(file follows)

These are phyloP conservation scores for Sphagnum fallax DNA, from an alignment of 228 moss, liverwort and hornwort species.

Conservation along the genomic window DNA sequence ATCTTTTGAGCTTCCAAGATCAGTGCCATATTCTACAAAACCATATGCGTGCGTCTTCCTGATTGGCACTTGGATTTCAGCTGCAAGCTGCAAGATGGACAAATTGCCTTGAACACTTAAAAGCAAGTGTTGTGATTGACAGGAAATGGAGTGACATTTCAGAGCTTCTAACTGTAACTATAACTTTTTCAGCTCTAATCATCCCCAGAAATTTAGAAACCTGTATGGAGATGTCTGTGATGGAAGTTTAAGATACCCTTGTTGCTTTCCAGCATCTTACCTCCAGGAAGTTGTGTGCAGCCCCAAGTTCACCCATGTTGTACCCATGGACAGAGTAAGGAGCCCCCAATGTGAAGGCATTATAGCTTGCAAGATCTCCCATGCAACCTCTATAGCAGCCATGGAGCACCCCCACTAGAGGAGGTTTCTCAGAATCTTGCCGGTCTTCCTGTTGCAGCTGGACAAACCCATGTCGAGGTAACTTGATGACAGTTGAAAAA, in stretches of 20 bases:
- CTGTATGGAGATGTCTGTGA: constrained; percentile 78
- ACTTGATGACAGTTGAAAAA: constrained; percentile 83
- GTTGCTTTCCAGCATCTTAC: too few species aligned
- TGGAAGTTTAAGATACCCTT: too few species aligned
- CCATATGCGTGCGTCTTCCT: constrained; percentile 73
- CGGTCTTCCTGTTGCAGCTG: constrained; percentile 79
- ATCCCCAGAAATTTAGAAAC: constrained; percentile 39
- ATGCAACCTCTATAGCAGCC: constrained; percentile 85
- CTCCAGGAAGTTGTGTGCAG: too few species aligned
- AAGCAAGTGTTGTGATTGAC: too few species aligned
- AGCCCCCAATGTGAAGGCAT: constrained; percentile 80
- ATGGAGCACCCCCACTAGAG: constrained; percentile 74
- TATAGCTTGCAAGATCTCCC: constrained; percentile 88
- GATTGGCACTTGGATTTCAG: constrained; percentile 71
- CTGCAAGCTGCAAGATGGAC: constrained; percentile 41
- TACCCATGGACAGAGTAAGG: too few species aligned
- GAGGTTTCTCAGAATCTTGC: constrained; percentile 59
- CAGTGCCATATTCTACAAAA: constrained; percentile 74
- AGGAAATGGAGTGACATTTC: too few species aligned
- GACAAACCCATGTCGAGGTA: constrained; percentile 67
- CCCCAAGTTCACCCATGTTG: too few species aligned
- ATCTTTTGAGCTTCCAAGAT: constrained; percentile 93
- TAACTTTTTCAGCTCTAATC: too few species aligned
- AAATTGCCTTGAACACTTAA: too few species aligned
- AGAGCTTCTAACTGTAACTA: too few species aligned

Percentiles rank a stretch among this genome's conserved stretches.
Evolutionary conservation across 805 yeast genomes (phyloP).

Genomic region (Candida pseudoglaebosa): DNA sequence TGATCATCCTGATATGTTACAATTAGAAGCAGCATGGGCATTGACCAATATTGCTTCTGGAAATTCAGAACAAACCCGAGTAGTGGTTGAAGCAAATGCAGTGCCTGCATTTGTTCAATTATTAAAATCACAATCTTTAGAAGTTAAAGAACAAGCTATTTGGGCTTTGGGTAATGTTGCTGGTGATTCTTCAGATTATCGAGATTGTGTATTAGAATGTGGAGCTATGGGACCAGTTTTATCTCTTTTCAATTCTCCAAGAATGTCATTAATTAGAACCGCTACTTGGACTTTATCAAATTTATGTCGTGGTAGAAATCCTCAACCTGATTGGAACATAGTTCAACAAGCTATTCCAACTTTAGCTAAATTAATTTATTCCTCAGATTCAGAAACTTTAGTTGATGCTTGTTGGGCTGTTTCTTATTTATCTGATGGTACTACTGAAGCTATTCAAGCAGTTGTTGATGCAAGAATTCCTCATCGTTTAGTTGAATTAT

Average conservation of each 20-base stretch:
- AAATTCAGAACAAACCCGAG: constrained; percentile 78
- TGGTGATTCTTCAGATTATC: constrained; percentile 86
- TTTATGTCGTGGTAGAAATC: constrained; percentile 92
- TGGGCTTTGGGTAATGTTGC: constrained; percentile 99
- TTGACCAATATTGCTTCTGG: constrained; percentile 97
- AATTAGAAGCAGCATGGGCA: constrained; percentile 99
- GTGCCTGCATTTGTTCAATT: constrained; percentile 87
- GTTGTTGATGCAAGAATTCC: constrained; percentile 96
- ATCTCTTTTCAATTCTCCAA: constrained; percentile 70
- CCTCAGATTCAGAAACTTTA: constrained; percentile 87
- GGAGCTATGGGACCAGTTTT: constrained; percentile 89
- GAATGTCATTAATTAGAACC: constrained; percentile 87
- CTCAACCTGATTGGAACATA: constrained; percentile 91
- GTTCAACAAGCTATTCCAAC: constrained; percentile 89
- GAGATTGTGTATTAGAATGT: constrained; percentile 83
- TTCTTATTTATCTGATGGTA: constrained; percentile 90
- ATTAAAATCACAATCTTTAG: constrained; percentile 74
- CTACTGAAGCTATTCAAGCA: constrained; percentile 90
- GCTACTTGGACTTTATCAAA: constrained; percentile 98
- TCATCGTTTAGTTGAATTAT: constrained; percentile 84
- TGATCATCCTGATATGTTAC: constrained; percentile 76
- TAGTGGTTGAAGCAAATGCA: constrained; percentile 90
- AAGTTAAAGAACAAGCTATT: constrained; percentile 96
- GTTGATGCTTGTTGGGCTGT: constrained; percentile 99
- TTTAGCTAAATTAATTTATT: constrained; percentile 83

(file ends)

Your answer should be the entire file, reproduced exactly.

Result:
These are phyloP conservation scores for Sphagnum fallax DNA, from an alignment of 228 moss, liverwort and hornwort species.

Conservation along the genomic window DNA sequence ATCTTTTGAGCTTCCAAGATCAGTGCCATATTCTACAAAACCATATGCGTGCGTCTTCCTGATTGGCACTTGGATTTCAGCTGCAAGCTGCAAGATGGACAAATTGCCTTGAACACTTAAAAGCAAGTGTTGTGATTGACAGGAAATGGAGTGACATTTCAGAGCTTCTAACTGTAACTATAACTTTTTCAGCTCTAATCATCCCCAGAAATTTAGAAACCTGTATGGAGATGTCTGTGATGGAAGTTTAAGATACCCTTGTTGCTTTCCAGCATCTTACCTCCAGGAAGTTGTGTGCAGCCCCAAGTTCACCCATGTTGTACCCATGGACAGAGTAAGGAGCCCCCAATGTGAAGGCATTATAGCTTGCAAGATCTCCCATGCAACCTCTATAGCAGCCATGGAGCACCCCCACTAGAGGAGGTTTCTCAGAATCTTGCCGGTCTTCCTGTTGCAGCTGGACAAACCCATGTCGAGGTAACTTGATGACAGTTGAAAAA, in stretches of 20 bases:
- CTGTATGGAGATGTCTGTGA: constrained; percentile 78
- ACTTGATGACAGTTGAAAAA: constrained; percentile 83
- GTTGCTTTCCAGCATCTTAC: too few species aligned
- TGGAAGTTTAAGATACCCTT: too few species aligned
- CCATATGCGTGCGTCTTCCT: constrained; percentile 73
- CGGTCTTCCTGTTGCAGCTG: constrained; percentile 79
- ATCCCCAGAAATTTAGAAAC: constrained; percentile 39
- ATGCAACCTCTATAGCAGCC: constrained; percentile 85
- CTCCAGGAAGTTGTGTGCAG: too few species aligned
- AAGCAAGTGTTGTGATTGAC: too few species aligned
- AGCCCCCAATGTGAAGGCAT: constrained; percentile 80
- ATGGAGCACCCCCACTAGAG: constrained; percentile 74
- TATAGCTTGCAAGATCTCCC: constrained; percentile 88
- GATTGGCACTTGGATTTCAG: constrained; percentile 71
- CTGCAAGCTGCAAGATGGAC: constrained; percentile 41
- TACCCATGGACAGAGTAAGG: too few species aligned
- GAGGTTTCTCAGAATCTTGC: constrained; percentile 59
- CAGTGCCATATTCTACAAAA: constrained; percentile 74
- AGGAAATGGAGTGACATTTC: too few species aligned
- GACAAACCCATGTCGAGGTA: constrained; percentile 67
- CCCCAAGTTCACCCATGTTG: too few species aligned
- ATCTTTTGAGCTTCCAAGAT: constrained; percentile 93
- TAACTTTTTCAGCTCTAATC: too few species aligned
- AAATTGCCTTGAACACTTAA: too few species aligned
- AGAGCTTCTAACTGTAACTA: too few species aligned

Percentiles rank a stretch among this genome's conserved stretches.
Evolutionary conservation across 805 yeast genomes (phyloP).

Genomic region (Candida pseudoglaebosa): DNA sequence TGATCATCCTGATATGTTACAATTAGAAGCAGCATGGGCATTGACCAATATTGCTTCTGGAAATTCAGAACAAACCCGAGTAGTGGTTGAAGCAAATGCAGTGCCTGCATTTGTTCAATTATTAAAATCACAATCTTTAGAAGTTAAAGAACAAGCTATTTGGGCTTTGGGTAATGTTGCTGGTGATTCTTCAGATTATCGAGATTGTGTATTAGAATGTGGAGCTATGGGACCAGTTTTATCTCTTTTCAATTCTCCAAGAATGTCATTAATTAGAACCGCTACTTGGACTTTATCAAATTTATGTCGTGGTAGAAATCCTCAACCTGATTGGAACATAGTTCAACAAGCTATTCCAACTTTAGCTAAATTAATTTATTCCTCAGATTCAGAAACTTTAGTTGATGCTTGTTGGGCTGTTTCTTATTTATCTGATGGTACTACTGAAGCTATTCAAGCAGTTGTTGATGCAAGAATTCCTCATCGTTTAGTTGAATTAT

Average conservation of each 20-base stretch:
- AAATTCAGAACAAACCCGAG: constrained; percentile 78
- TGGTGATTCTTCAGATTATC: constrained; percentile 86
- TTTATGTCGTGGTAGAAATC: constrained; percentile 92
- TGGGCTTTGGGTAATGTTGC: constrained; percentile 99
- TTGACCAATATTGCTTCTGG: constrained; percentile 97
- AATTAGAAGCAGCATGGGCA: constrained; percentile 99
- GTGCCTGCATTTGTTCAATT: constrained; percentile 87
- GTTGTTGATGCAAGAATTCC: constrained; percentile 96
- ATCTCTTTTCAATTCTCCAA: constrained; percentile 70
- CCTCAGATTCAGAAACTTTA: constrained; percentile 87
- GGAGCTATGGGACCAGTTTT: constrained; percentile 89
- GAATGTCATTAATTAGAACC: constrained; percentile 87
- CTCAACCTGATTGGAACATA: constrained; percentile 91
- GTTCAACAAGCTATTCCAAC: constrained; percentile 89
- GAGATTGTGTATTAGAATGT: constrained; percentile 83
- TTCTTATTTATCTGATGGTA: constrained; percentile 90
- ATTAAAATCACAATCTTTAG: constrained; percentile 74
- CTACTGAAGCTATTCAAGCA: constrained; percentile 90
- GCTACTTGGACTTTATCAAA: constrained; percentile 98
- TCATCGTTTAGTTGAATTAT: constrained; percentile 84
- TGATCATCCTGATATGTTAC: constrained; percentile 76
- TAGTGGTTGAAGCAAATGCA: constrained; percentile 90
- AAGTTAAAGAACAAGCTATT: constrained; percentile 96
- GTTGATGCTTGTTGGGCTGT: constrained; percentile 99
- TTTAGCTAAATTAATTTATT: constrained; percentile 83